Submitted to: Journal of Applied Ecology
Publication Type: Peer Reviewed Journal
Publication Acceptance Date: 12/1/1996
Publication Date: N/A
Citation: N/A Interpretive Summary: We studied the feasibility of using satellite imagery to map ecosystem condition on a regional scale. Fifteen images of southern New Mexico spread over the 1989 growing season were used to develop vegetation descriptors which were classified and then confirmed with extensive ground measurements. Our methods of comparing images taken at various times allowed us to accurately identify vegetation types even where vegetation was sparse.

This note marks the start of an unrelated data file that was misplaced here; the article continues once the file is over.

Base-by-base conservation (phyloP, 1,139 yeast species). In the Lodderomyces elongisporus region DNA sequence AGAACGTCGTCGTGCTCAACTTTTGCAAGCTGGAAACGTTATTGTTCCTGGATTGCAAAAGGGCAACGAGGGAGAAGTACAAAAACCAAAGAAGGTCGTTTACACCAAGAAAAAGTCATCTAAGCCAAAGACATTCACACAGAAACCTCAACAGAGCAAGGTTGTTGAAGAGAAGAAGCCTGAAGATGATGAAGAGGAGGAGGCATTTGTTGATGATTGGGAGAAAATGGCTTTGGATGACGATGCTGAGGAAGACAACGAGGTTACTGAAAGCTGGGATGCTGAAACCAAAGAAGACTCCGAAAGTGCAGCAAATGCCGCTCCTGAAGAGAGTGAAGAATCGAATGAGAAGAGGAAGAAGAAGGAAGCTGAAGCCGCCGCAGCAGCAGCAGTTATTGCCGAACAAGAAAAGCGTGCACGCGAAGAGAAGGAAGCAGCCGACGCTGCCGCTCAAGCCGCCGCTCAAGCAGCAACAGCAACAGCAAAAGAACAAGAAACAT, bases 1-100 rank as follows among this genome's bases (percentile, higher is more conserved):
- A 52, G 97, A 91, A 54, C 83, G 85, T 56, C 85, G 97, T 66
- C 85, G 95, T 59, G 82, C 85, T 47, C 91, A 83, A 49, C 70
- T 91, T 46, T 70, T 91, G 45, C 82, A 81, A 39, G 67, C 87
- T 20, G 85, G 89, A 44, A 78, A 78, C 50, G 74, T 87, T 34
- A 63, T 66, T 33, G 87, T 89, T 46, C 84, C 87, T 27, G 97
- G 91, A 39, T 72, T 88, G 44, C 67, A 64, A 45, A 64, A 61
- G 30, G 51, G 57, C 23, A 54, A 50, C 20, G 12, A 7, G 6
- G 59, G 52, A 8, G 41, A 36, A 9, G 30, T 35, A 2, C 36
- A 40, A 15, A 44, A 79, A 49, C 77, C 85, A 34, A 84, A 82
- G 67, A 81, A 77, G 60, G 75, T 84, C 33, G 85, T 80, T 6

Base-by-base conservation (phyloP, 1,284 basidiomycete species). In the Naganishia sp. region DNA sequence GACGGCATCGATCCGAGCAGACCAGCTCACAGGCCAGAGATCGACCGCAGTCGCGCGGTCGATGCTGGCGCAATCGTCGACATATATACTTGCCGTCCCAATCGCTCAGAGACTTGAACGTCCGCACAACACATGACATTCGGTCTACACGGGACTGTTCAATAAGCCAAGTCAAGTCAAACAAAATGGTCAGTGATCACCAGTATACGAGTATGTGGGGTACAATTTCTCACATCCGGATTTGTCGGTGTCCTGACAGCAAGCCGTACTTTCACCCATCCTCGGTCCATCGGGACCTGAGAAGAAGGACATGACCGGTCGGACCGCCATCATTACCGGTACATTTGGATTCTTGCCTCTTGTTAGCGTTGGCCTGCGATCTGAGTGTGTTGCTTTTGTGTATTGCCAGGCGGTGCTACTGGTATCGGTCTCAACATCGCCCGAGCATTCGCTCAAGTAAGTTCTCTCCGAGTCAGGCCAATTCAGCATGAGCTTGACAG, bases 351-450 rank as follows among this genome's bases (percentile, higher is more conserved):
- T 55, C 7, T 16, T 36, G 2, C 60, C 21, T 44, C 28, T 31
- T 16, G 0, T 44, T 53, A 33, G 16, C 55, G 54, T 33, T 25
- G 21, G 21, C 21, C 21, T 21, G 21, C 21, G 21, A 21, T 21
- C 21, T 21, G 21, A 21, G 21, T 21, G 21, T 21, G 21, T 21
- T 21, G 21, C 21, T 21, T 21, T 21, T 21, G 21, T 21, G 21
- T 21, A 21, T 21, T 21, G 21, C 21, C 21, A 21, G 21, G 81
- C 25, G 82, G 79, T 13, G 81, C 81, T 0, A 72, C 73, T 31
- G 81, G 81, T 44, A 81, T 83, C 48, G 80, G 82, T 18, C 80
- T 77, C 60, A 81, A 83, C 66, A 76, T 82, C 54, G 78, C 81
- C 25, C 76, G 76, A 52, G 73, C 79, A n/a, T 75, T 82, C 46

Technical Abstract: The study of a desert landscape consisting of C3 shrublands and C4 grasslands demonstrated the feasibility of mapping desertification processes on a regional scale using time-series satellite images and demonstrated the potential for monitoring desertification processes through time. Fifteen meteorological satellite images of southern New Mexico, spread over the growing season of 1989, were processed to yield images of normalized difference vegetation indices. Computer classification of these images and comparison with extensive ground measurements confirmed the identification of the major classes of shrubland, grassland and mixed shrub and grass areas. Our high-resolution temporal approach is shown to permit the accurate identification of vegetation types even under conditions of sparse vegetation cover. The phenologies of grassland and shrubland were revealed in the time series of satellite images. We used this feature of the data to overcome the tendency of the strong radiation signal from bare soil to mask the biomass signal. Comprehensive comparisons with ground measurements confirmed the accuracy of the biomass identification for local areas within the Jornada Experimental Range and justified extrapolation of the classification to a larger adjacent area.